The Japanese tourist has become a ubiquitous figure throughout the world. Typically, he
or she is part of a travel group with a guide waving a small flag, moving the group at a rapid pace through the day’s schedule. The tourist is heavily slung with cameras, video recorders, and perhaps a tape recorder to catch a bird call. The clothes appear to be nearly a uniform with small variations between members of the group. Tour groups follow the same itinerary and the same tour buses follow each other in the same lock-step that the members of each group follow. Actually, the same may be said of the tourists of any nation, although there may be slightly more variation between individuals in their clothes.
Tourism is in any case a significant industry. Japanese begin tourism at an early age when school tours, especially at the middle and high school levels, are arranged to the most popular places: Kyoto and Nara. University clubs frequently take their members on trips, but most of these are to potentially romantic spots like Karuizawa (if to a city) or to country locations like ski resorts or mountain trails.
Companies contribute massively to tourism by arranging company outings to famous places or to spas. The purpose is partly paternalistic: to provide a service to the employees and to make sure they are relaxed, healthy, and happy workers. Another purpose, however, is to build up the sense of identification within the group and the human relations on which it is based. Company trips also eased the economic pinch many workers felt in the 1950s and 1960s when they could not afford to travel on their own.
Community organizations or clubs also organize many trips. Some are to famous places for the sake of traveling to a famous place, but often the purpose is more specific. A club specializing in studying and writing “tanka” poems (thirty-one syllable poems in 5-7-5-7-7 pattern) might follow in the footsteps of a famous poet like Basho to get a better idea of the scenes and places which inspired his masterpieces.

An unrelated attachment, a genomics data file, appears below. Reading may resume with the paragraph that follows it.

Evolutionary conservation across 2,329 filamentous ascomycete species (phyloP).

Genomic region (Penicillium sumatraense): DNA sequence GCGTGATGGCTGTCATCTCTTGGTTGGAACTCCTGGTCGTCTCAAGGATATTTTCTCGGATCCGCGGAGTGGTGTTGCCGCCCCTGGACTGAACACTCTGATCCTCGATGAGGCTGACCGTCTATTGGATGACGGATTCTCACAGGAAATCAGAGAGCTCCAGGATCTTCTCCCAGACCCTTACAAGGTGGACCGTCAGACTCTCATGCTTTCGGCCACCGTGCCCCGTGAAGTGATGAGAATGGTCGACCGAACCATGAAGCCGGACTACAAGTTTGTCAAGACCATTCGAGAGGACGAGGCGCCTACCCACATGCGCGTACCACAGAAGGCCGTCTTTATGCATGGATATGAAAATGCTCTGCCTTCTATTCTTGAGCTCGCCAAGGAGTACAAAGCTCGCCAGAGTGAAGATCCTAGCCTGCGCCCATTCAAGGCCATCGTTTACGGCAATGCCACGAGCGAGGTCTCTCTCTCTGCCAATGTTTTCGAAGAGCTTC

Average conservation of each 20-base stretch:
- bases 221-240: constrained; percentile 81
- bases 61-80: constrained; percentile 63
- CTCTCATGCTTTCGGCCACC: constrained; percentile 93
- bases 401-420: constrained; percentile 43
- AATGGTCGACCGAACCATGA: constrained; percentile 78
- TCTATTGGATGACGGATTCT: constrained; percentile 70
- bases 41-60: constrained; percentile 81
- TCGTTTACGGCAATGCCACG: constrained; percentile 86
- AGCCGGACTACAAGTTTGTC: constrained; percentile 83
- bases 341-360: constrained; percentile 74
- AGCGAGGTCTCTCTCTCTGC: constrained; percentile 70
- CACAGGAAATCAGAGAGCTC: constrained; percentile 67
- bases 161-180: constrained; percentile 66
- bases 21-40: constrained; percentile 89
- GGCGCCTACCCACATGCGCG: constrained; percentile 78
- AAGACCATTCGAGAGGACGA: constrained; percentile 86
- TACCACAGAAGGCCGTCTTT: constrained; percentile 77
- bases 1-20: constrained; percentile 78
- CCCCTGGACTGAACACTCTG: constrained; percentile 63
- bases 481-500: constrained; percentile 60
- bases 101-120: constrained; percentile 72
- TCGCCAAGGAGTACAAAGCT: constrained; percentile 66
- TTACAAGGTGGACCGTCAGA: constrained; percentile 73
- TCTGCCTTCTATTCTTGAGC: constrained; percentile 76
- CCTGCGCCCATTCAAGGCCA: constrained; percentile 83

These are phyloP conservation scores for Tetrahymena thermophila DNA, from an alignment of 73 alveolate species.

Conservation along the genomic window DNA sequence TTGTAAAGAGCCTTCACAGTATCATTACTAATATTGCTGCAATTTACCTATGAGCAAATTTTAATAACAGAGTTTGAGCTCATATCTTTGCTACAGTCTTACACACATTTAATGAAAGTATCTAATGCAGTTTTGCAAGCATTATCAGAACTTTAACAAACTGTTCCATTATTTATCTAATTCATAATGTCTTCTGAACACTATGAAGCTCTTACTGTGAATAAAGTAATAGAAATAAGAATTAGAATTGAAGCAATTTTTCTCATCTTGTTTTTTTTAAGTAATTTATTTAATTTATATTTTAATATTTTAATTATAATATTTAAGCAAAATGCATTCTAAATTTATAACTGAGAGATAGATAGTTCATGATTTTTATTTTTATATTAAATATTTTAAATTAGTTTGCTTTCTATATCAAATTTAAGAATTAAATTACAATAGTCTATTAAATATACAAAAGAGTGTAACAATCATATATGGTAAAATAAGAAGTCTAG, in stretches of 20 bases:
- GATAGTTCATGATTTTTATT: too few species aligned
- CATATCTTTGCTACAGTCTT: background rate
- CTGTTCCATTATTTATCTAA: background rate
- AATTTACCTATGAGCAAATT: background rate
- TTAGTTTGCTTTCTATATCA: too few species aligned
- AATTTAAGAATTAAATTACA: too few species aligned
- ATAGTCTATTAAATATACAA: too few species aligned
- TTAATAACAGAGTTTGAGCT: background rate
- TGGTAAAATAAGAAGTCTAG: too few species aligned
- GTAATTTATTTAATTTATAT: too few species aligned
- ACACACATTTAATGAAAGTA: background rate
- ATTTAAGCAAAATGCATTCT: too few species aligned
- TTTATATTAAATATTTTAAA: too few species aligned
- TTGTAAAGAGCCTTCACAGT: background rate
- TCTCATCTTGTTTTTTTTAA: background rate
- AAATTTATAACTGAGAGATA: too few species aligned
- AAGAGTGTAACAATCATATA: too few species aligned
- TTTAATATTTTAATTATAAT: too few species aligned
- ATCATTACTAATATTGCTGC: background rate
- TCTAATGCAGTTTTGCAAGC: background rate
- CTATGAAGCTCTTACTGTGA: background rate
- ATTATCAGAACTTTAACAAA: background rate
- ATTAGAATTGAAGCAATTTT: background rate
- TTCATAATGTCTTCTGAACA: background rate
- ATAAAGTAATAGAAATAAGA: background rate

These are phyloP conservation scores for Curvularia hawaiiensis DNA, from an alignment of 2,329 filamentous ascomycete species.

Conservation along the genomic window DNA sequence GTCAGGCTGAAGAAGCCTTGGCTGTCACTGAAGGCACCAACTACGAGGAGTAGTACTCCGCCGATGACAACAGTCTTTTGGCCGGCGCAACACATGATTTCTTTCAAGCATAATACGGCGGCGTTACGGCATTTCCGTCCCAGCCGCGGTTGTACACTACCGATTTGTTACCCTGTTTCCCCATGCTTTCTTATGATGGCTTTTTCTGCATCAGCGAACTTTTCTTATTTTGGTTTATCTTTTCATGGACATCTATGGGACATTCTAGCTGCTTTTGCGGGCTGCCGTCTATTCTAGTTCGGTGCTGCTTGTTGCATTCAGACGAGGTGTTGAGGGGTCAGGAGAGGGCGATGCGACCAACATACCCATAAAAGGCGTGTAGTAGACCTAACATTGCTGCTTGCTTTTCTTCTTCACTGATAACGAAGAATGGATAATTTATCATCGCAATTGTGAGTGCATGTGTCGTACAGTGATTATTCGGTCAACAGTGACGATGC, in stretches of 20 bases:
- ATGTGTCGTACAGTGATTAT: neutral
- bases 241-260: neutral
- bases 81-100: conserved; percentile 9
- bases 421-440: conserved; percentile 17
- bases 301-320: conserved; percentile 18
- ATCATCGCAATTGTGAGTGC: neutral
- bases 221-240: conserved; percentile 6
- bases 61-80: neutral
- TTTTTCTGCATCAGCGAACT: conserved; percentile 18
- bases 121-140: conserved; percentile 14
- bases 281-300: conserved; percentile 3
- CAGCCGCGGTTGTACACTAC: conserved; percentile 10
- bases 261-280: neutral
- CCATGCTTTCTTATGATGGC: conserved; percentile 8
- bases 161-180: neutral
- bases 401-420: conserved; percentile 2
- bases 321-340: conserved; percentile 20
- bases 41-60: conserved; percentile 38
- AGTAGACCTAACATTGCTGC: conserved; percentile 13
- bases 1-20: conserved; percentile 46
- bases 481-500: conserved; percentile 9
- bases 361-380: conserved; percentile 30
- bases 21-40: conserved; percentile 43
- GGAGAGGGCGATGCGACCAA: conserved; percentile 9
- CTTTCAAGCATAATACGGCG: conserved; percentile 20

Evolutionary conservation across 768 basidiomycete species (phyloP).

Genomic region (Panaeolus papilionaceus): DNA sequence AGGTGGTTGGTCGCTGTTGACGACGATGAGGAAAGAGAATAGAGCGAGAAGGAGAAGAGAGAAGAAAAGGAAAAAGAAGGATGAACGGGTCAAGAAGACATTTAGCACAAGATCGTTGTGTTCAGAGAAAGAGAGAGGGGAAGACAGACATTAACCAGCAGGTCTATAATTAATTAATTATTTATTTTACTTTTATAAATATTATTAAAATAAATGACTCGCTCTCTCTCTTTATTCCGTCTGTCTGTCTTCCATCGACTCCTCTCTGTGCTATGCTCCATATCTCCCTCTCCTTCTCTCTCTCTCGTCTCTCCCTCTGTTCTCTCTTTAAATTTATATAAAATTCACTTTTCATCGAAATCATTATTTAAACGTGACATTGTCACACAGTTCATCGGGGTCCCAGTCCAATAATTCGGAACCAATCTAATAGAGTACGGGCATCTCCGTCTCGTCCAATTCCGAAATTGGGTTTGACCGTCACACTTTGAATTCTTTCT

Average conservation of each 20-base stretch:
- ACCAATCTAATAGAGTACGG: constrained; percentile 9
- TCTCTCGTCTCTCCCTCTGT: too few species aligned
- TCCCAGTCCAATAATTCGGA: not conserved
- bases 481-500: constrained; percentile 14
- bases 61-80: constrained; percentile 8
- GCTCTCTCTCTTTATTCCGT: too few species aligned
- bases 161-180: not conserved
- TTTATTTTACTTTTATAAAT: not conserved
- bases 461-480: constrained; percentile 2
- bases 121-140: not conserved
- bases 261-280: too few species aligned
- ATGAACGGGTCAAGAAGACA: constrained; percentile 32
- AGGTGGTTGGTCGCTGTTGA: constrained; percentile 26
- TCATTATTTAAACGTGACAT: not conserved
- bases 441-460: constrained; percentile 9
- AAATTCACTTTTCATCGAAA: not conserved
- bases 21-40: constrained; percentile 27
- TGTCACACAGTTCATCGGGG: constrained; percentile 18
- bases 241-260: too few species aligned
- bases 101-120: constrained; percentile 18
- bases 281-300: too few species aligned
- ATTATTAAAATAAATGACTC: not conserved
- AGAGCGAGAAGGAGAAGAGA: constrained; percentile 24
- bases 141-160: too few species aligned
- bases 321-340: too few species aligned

The Japanese tourist lives a busy life on the road. Not only are there places which must be seen and appreciated, but whether the trip is organized by the school, company, or poetry club, there are colleagues and friends to whom attention must be paid. Since human relationships are important, they must be cultivated throughout the day. Indeed, long into the evening this important aspect of travel is given attention.
Tourism, of course, began with pilgrimages and was popularized in the Edo period. At that time, tourism not only brought travelers together, but often it brought their villages together. Groups were organized to pool resources in order to permit members to travel one or two at a time. In such cases, those who did not travel were drawn into communal work and vicarious travel which were, to a certain extent, as enjoyable as the actual thrills the pilgrims would experience on the road.
Modern tourism has drawn Japanese abroad too. Almost as many Japanese as Americans can be found traveling around various parts of the world. Much of this travel duplicates the pattern of travel within Japan: group travel has been the most common form of travel abroad until recently. Even couples on their honeymoon are found in a tour group. In the past few years, however, as more familiarity with foreign nations develops, as income levels increase, and as women become more independent, individual Japanese travelers or small parties of friends without tour guides are becoming more common.